The International Monetary Fund (IMF), has projected a slowdown in growth for 70 per cent of world economy in 2019.
The Chief Economist and Director, Research Department at the IMF, Ms Gita Gopinath said this in her presentation of the World Economic Outlook for 2019 on Tuesday in Washington DC.
Gopinath said that global growth softened to 3.6 per cent in 2018 and was projected to decline further to 3.3 per cent in 2019.
She said that the downward revision in growth for 2019 reflected the weakness in major economies in Europe, Latin America, the United States, United Kingdom, Canada and Australia.
“After the weak start, growth is projected to pick up in the second half of 2019.
“This pickup is supported by significant monetary policy accommodation by major economies made possible by the absence of inflationary pressures in spite of growing at near potential.
“The U.S. Federal Reserve, the European Central Bank, the Bank of Japan and the Bank of England have all shifted to a more accommodative stance.
“China has ramped up its fiscal and monetary stimulus to counter the negative effect of trade tariffs,’’ she said.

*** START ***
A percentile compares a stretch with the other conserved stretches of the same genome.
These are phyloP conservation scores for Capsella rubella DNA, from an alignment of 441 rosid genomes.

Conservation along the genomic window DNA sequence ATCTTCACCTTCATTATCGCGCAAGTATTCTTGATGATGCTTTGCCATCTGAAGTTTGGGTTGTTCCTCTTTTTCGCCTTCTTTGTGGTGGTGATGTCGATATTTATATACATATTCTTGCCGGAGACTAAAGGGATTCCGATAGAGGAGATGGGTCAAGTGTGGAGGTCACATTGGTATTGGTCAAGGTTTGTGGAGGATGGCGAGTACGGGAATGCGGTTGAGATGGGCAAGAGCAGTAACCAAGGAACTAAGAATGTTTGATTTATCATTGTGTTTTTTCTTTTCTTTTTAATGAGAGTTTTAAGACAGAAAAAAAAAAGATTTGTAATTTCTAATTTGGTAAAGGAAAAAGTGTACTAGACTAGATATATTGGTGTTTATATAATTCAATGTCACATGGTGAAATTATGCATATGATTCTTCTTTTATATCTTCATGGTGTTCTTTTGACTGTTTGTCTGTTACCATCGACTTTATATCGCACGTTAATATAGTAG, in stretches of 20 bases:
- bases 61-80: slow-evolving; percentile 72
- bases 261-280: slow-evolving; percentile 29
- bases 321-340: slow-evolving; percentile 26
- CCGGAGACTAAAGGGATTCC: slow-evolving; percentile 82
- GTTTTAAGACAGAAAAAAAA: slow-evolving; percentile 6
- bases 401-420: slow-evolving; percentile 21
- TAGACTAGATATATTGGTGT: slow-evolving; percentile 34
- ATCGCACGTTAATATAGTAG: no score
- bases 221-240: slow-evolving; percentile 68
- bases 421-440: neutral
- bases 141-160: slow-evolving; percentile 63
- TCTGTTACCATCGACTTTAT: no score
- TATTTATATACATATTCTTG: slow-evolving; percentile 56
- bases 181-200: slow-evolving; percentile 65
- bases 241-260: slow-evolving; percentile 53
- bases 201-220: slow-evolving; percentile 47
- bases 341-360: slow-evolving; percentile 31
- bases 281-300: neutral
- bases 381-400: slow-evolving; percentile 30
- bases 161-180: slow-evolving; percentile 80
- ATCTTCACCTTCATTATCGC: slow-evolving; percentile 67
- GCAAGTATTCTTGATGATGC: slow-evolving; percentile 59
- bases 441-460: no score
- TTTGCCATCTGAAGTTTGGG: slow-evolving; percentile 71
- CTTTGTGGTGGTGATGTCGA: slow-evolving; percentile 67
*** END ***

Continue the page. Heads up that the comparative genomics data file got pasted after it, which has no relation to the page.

Gopinath expressed satisfaction with the outlook for U.S.-China trade tensions which according to the IMF had improved.
“Tensions in trade policy could flare up again and play out in other areas such as the auto industry, with large disruptions to global supply chains.
“Growth in systemic economies such as the Euro area and China may surprise on the downside, and the risks surrounding Brexit remain heightened.
“A deterioration in market sentiment could rapidly tighten financing conditions in an environment of large private and public sector debt in many countries, including sovereign-bank doom loop risks,’’ she said.
Gopinath called for greater multilateral cooperation to resolve trade conflicts, address climate change and risks from cyber security, and to improve the effectiveness of international taxation. .
She said that monetary policy should remain data dependent, be well communicated, and ensured that inflation expectations remained anchored.
“Across all economies, it is imperative to take actions that boost potential output, improve inclusiveness, and strengthen resilience,’’ she said.
IMF projects Nigeria’s Gross Domestic Product (GDP) growth for 2019 at 2.1 per cent and 2.5 per cent for 2020.